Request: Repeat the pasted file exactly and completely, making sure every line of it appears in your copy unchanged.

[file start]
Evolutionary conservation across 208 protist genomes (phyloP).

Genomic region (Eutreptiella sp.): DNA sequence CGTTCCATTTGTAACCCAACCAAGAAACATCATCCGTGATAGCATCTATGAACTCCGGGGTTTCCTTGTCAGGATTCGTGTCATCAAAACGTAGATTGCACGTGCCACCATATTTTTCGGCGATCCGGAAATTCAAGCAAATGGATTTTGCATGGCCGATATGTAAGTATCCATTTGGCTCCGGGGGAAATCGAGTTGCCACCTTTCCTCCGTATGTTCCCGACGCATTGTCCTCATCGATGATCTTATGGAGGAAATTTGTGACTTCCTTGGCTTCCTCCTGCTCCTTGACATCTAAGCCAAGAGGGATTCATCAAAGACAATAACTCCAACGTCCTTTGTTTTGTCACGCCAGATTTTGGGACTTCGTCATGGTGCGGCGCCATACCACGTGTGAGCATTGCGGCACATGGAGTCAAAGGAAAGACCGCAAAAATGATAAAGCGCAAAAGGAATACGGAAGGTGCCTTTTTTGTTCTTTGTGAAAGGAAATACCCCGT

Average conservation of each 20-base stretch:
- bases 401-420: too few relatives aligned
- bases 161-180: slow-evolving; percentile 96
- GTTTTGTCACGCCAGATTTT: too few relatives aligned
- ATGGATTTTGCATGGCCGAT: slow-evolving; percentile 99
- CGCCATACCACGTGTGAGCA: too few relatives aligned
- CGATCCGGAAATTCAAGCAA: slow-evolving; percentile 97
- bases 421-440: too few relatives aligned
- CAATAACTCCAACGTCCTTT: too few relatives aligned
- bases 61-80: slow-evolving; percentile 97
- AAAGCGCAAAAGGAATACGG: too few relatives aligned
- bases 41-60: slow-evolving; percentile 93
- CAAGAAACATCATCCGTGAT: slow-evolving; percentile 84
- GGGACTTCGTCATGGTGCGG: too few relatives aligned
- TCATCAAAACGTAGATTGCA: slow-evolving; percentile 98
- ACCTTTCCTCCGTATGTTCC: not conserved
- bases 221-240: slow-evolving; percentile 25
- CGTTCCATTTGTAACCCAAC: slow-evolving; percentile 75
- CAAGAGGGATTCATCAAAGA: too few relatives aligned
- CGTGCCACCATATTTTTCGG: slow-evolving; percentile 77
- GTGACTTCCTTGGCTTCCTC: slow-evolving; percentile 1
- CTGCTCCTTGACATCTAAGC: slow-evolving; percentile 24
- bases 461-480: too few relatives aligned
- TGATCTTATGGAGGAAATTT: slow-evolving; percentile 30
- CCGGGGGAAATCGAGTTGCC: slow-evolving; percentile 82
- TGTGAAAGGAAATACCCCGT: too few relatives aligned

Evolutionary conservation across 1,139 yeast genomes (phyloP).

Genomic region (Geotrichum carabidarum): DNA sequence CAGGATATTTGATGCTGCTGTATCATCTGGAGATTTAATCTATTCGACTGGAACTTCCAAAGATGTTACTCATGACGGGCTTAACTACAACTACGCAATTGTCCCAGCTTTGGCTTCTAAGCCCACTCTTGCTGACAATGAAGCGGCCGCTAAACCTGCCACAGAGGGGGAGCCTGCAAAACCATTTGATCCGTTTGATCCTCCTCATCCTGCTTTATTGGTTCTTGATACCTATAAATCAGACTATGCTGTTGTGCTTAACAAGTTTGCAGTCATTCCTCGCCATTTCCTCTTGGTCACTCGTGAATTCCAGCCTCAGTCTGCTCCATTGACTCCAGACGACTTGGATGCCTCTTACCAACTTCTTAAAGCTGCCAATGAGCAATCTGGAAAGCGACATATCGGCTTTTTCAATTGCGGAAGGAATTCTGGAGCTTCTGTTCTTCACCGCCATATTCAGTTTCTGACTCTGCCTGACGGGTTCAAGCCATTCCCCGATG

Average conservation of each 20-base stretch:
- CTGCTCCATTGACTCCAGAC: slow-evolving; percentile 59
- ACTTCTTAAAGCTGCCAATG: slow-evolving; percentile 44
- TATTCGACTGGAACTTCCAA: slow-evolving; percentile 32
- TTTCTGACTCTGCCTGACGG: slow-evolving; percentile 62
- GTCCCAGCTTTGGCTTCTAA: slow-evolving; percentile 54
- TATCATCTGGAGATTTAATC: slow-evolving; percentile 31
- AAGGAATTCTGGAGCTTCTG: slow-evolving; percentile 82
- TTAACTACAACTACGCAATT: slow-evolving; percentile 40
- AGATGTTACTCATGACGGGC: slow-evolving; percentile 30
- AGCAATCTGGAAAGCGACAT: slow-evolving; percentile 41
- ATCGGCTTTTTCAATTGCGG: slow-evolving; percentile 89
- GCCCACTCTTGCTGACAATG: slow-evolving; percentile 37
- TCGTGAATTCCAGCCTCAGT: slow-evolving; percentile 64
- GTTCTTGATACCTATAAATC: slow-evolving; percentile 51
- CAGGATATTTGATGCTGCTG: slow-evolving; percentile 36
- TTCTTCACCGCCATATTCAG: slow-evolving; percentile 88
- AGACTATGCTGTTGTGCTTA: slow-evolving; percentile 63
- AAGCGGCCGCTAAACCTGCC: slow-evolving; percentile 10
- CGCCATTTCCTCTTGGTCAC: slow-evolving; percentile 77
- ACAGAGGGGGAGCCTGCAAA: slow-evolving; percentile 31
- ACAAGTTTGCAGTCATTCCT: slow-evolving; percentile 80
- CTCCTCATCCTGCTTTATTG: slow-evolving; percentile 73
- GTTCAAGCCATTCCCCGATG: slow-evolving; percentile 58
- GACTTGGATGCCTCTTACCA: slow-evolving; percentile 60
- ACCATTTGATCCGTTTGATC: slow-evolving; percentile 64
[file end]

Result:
Evolutionary conservation across 208 protist genomes (phyloP).

Genomic region (Eutreptiella sp.): DNA sequence CGTTCCATTTGTAACCCAACCAAGAAACATCATCCGTGATAGCATCTATGAACTCCGGGGTTTCCTTGTCAGGATTCGTGTCATCAAAACGTAGATTGCACGTGCCACCATATTTTTCGGCGATCCGGAAATTCAAGCAAATGGATTTTGCATGGCCGATATGTAAGTATCCATTTGGCTCCGGGGGAAATCGAGTTGCCACCTTTCCTCCGTATGTTCCCGACGCATTGTCCTCATCGATGATCTTATGGAGGAAATTTGTGACTTCCTTGGCTTCCTCCTGCTCCTTGACATCTAAGCCAAGAGGGATTCATCAAAGACAATAACTCCAACGTCCTTTGTTTTGTCACGCCAGATTTTGGGACTTCGTCATGGTGCGGCGCCATACCACGTGTGAGCATTGCGGCACATGGAGTCAAAGGAAAGACCGCAAAAATGATAAAGCGCAAAAGGAATACGGAAGGTGCCTTTTTTGTTCTTTGTGAAAGGAAATACCCCGT

Average conservation of each 20-base stretch:
- bases 401-420: too few relatives aligned
- bases 161-180: slow-evolving; percentile 96
- GTTTTGTCACGCCAGATTTT: too few relatives aligned
- ATGGATTTTGCATGGCCGAT: slow-evolving; percentile 99
- CGCCATACCACGTGTGAGCA: too few relatives aligned
- CGATCCGGAAATTCAAGCAA: slow-evolving; percentile 97
- bases 421-440: too few relatives aligned
- CAATAACTCCAACGTCCTTT: too few relatives aligned
- bases 61-80: slow-evolving; percentile 97
- AAAGCGCAAAAGGAATACGG: too few relatives aligned
- bases 41-60: slow-evolving; percentile 93
- CAAGAAACATCATCCGTGAT: slow-evolving; percentile 84
- GGGACTTCGTCATGGTGCGG: too few relatives aligned
- TCATCAAAACGTAGATTGCA: slow-evolving; percentile 98
- ACCTTTCCTCCGTATGTTCC: not conserved
- bases 221-240: slow-evolving; percentile 25
- CGTTCCATTTGTAACCCAAC: slow-evolving; percentile 75
- CAAGAGGGATTCATCAAAGA: too few relatives aligned
- CGTGCCACCATATTTTTCGG: slow-evolving; percentile 77
- GTGACTTCCTTGGCTTCCTC: slow-evolving; percentile 1
- CTGCTCCTTGACATCTAAGC: slow-evolving; percentile 24
- bases 461-480: too few relatives aligned
- TGATCTTATGGAGGAAATTT: slow-evolving; percentile 30
- CCGGGGGAAATCGAGTTGCC: slow-evolving; percentile 82
- TGTGAAAGGAAATACCCCGT: too few relatives aligned

Evolutionary conservation across 1,139 yeast genomes (phyloP).

Genomic region (Geotrichum carabidarum): DNA sequence CAGGATATTTGATGCTGCTGTATCATCTGGAGATTTAATCTATTCGACTGGAACTTCCAAAGATGTTACTCATGACGGGCTTAACTACAACTACGCAATTGTCCCAGCTTTGGCTTCTAAGCCCACTCTTGCTGACAATGAAGCGGCCGCTAAACCTGCCACAGAGGGGGAGCCTGCAAAACCATTTGATCCGTTTGATCCTCCTCATCCTGCTTTATTGGTTCTTGATACCTATAAATCAGACTATGCTGTTGTGCTTAACAAGTTTGCAGTCATTCCTCGCCATTTCCTCTTGGTCACTCGTGAATTCCAGCCTCAGTCTGCTCCATTGACTCCAGACGACTTGGATGCCTCTTACCAACTTCTTAAAGCTGCCAATGAGCAATCTGGAAAGCGACATATCGGCTTTTTCAATTGCGGAAGGAATTCTGGAGCTTCTGTTCTTCACCGCCATATTCAGTTTCTGACTCTGCCTGACGGGTTCAAGCCATTCCCCGATG

Average conservation of each 20-base stretch:
- CTGCTCCATTGACTCCAGAC: slow-evolving; percentile 59
- ACTTCTTAAAGCTGCCAATG: slow-evolving; percentile 44
- TATTCGACTGGAACTTCCAA: slow-evolving; percentile 32
- TTTCTGACTCTGCCTGACGG: slow-evolving; percentile 62
- GTCCCAGCTTTGGCTTCTAA: slow-evolving; percentile 54
- TATCATCTGGAGATTTAATC: slow-evolving; percentile 31
- AAGGAATTCTGGAGCTTCTG: slow-evolving; percentile 82
- TTAACTACAACTACGCAATT: slow-evolving; percentile 40
- AGATGTTACTCATGACGGGC: slow-evolving; percentile 30
- AGCAATCTGGAAAGCGACAT: slow-evolving; percentile 41
- ATCGGCTTTTTCAATTGCGG: slow-evolving; percentile 89
- GCCCACTCTTGCTGACAATG: slow-evolving; percentile 37
- TCGTGAATTCCAGCCTCAGT: slow-evolving; percentile 64
- GTTCTTGATACCTATAAATC: slow-evolving; percentile 51
- CAGGATATTTGATGCTGCTG: slow-evolving; percentile 36
- TTCTTCACCGCCATATTCAG: slow-evolving; percentile 88
- AGACTATGCTGTTGTGCTTA: slow-evolving; percentile 63
- AAGCGGCCGCTAAACCTGCC: slow-evolving; percentile 10
- CGCCATTTCCTCTTGGTCAC: slow-evolving; percentile 77
- ACAGAGGGGGAGCCTGCAAA: slow-evolving; percentile 31
- ACAAGTTTGCAGTCATTCCT: slow-evolving; percentile 80
- CTCCTCATCCTGCTTTATTG: slow-evolving; percentile 73
- GTTCAAGCCATTCCCCGATG: slow-evolving; percentile 58
- GACTTGGATGCCTCTTACCA: slow-evolving; percentile 60
- ACCATTTGATCCGTTTGATC: slow-evolving; percentile 64